Israel at 60: Will It Hit Iran Before Bush Leaves?

Generally speaking, six decades after the founding of your nation, you shouldn't still be fighting for your right to exist. You should have achieved at least that much. And after the wars of 1948, '67 and '73, and other conflicts—including two intifadas—many Israelis would like to think they've honorably battled their way to the right to existence. But they haven't made it yet. Today, on its 60th birthday, Israel remains as much in existential peril as it was in those early months after the U.N. General Assembly approved the partition of Palestine and Arab armies attacked the infant state.

Arguably, it is at even greater risk now than it was then. Very soon now Israel could be engaged in the biggest battle for existence it has ever faced in its not-so-short-any-longer history. And the next U.S. president—whether it is Barack Obama or John McCain—may have a bigger crisis on his hands than anything since 9/11. While Israeli officials insist they are sticking to diplomacy, a number of circumstances are aligning to make an Israeli strike on Iran more likely before the end of 2008:

And last but certainly not least, the imminent end of the Bush administration, which is arguably the friendliest—certainly the most compliant—U.S. government the Israelis have ever seen. When Israel attacked Hizbullah in Lebanon in the summer of '06, the Bush administration gave a green light to the Jewish state and deliberately delayed diplomatic discussions to end the war. Just a few weeks ago Bush approvingly described the Israeli raid on a Syrian reactor last September as a "warning" to Iran and North Korea. An Obama administration is far less likely to cheerlead for Israel, while McCain's approach remains uncertain.

Many Iran experts argue that, despite Iranian President Mahmoud Ahmadinejad's regular calls for Israel's destruction, it is far from certain that Tehran intends to fully develop a nuclear weapon or, if it did, would actually entertain using it against Israel or any other state. Ahmadinejad is up for re-election in 2009 and remains unpopular among Iranian governmental elites. Certainly one option for Israel—which possesses a substantial nuclear arsenal of its own—is to apply the time-honored logic of deterrence against Iran, especially if Ahmadinejad is ousted and cooler heads prevail in Tehran. And even Israeli hardliners know that the repercussions of an attack on Iran would be vicious and long-lasting, heightening the likelihood that Ahmadinejad and other hardliners would remain in power and perhaps embroiling Israel in a regional war.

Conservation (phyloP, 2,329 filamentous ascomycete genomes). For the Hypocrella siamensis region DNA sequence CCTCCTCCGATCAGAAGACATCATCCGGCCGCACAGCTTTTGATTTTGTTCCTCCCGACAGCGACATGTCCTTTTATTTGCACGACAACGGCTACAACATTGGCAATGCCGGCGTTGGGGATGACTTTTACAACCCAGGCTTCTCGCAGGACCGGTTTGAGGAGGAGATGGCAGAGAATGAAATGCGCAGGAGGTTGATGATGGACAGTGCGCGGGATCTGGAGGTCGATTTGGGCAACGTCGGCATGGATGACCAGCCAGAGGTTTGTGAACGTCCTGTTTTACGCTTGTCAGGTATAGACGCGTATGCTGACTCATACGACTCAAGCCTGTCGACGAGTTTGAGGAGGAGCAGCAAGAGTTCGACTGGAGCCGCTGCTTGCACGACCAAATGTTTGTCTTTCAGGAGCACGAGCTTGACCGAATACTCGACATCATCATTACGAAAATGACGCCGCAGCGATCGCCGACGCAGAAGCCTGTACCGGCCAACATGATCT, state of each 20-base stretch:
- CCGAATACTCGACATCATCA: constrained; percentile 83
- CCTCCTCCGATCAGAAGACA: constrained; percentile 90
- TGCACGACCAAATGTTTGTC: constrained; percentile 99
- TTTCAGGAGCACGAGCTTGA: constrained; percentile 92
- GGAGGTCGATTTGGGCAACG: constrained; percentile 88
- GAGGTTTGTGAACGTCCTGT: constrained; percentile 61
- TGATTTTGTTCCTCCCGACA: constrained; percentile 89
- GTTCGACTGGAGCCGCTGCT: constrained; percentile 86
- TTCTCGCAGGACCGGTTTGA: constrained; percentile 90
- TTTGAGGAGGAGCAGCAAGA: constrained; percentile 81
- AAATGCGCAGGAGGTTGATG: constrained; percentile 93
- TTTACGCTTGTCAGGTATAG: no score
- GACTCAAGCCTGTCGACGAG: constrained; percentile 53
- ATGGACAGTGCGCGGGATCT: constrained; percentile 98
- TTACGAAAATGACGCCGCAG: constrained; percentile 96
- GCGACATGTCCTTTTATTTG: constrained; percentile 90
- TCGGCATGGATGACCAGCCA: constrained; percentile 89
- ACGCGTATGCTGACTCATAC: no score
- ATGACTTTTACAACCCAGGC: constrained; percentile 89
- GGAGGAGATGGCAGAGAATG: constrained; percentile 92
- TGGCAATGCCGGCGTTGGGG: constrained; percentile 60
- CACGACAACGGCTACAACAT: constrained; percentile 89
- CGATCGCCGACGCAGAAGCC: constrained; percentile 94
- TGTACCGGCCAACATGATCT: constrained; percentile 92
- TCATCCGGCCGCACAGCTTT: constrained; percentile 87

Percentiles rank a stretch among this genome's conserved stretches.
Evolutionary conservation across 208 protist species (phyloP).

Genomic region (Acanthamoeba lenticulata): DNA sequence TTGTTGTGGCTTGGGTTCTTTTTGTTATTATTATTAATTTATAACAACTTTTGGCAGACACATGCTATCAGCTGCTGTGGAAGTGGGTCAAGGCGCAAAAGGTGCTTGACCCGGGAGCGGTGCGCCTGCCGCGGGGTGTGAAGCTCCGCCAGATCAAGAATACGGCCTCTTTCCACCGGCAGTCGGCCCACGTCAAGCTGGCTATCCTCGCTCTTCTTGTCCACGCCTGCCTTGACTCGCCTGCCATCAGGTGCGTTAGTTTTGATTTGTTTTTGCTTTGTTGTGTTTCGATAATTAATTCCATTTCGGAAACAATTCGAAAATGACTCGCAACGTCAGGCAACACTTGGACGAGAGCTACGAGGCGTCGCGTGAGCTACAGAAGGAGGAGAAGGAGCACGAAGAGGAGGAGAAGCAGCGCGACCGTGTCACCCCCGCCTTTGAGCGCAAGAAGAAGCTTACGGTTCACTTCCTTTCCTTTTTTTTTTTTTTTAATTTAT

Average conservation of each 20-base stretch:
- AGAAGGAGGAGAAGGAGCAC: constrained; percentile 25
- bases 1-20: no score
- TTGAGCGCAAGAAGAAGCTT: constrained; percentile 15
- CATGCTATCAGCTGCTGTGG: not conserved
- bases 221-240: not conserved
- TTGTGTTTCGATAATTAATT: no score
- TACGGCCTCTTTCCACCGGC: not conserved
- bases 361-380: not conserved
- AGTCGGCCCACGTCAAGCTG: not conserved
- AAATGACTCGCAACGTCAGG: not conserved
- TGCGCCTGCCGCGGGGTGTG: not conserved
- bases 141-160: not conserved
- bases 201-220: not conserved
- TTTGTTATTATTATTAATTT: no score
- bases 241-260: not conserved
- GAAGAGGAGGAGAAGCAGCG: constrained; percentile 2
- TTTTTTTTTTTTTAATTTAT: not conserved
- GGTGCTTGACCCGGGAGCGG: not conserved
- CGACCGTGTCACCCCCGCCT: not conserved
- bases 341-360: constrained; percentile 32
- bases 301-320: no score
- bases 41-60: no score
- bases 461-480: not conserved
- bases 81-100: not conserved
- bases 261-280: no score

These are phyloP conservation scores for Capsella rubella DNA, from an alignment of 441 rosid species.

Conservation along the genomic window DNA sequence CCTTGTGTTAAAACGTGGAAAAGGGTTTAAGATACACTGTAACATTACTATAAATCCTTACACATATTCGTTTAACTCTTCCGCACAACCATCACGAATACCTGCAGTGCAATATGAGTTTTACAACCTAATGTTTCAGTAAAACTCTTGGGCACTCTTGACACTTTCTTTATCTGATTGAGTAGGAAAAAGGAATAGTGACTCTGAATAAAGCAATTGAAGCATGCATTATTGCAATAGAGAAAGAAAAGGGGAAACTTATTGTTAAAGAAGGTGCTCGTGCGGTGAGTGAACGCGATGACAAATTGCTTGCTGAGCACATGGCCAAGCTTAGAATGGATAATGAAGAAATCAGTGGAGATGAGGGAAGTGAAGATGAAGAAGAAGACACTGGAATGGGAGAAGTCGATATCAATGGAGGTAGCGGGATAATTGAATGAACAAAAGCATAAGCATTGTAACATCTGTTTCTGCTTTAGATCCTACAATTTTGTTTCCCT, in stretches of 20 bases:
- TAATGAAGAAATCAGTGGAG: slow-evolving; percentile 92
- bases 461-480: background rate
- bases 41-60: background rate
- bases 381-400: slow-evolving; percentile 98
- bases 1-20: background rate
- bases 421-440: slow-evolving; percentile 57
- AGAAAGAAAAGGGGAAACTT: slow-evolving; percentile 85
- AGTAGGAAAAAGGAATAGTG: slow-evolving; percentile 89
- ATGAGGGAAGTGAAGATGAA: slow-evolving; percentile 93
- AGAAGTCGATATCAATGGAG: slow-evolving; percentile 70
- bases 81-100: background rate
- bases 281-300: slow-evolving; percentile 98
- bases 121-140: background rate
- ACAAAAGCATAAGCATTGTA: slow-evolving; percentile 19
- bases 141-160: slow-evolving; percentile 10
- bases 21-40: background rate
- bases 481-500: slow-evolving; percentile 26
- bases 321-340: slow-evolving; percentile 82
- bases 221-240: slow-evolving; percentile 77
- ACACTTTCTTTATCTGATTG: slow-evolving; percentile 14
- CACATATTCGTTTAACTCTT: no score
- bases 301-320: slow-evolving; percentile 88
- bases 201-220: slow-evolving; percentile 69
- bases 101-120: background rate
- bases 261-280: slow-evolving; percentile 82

Some U.S. technical and defense experts also argue that even now Israel does not have the ability to be more than a nuisance to Iran's program. Iran's enrichment program is far more dispersed, secret and well protected than the Osirak reactor in Iraq, which Israeli planes destroyed in 1981. "They could destroy all of the facilities at [Iran's] Natanz and it wouldn't seriously set them back," says David Albright, one of Washington's most respected trackers of Iran's nuclear program.

What is beyond dispute, however, is that the longer the Israelis wait, the more resistant the Iranians become to a military solution, particularly if they install those Russian antiaircraft systems. Iran's new generation of IR-2 centrifuges are harder to detect as well. "Nobody has yet pointed out that these centrifuges are much easier to put into dispersed, small facilities," Anthony Cordesman of the Center for Strategic and International Studies said at a briefing in Washington on Wednesday.

And for many Israeli hardliners, there is little choice. Their view is that they have been left, once again, isolated on the world stage. The likelihood of a U.S. strike on Iran has virtually vanished. (On Tehran's nuclear program, that is. A U.S. military action against Iranian targets just across the border from Iraq remains a possibility.) Bush, still bogged down in Iraq, is looking more each day like a lame duck. While Bush made serious efforts during his last Mideast trip in January—he's off on another next week—to disown last fall's National Intelligence Estimate, which concluded that Iran had halted its nuclear weapons program, Washington has not officially revised that estimate. According to Bruce Riedel, a former official with the National Security Council, even Hillary Clinton's recent threat to "obliterate" Iran if it attacked Israel was seen by some Israelis as a tacit embrace of the new U.S. fallback position: we can't stop an Iranian bomb, so we'll assert our deterrent against the use of one.

The bottom line is that the longer Israel waits to strike, the more difficult it will become to take out Iran's nuclear program militarily and to endure the fallout diplomatically. At the same time the promised benefits of waiting—the hoped-for diplomatic solution based on economic pressure—seem to be receding. Much depends now on the political survival of Israeli Prime Minister Ehud Olmert, who is engulfed in yet another scandal, this time involving a bribery investigation. But if you're looking for the launch pad of the next global crisis, keep your eyes on Jerusalem.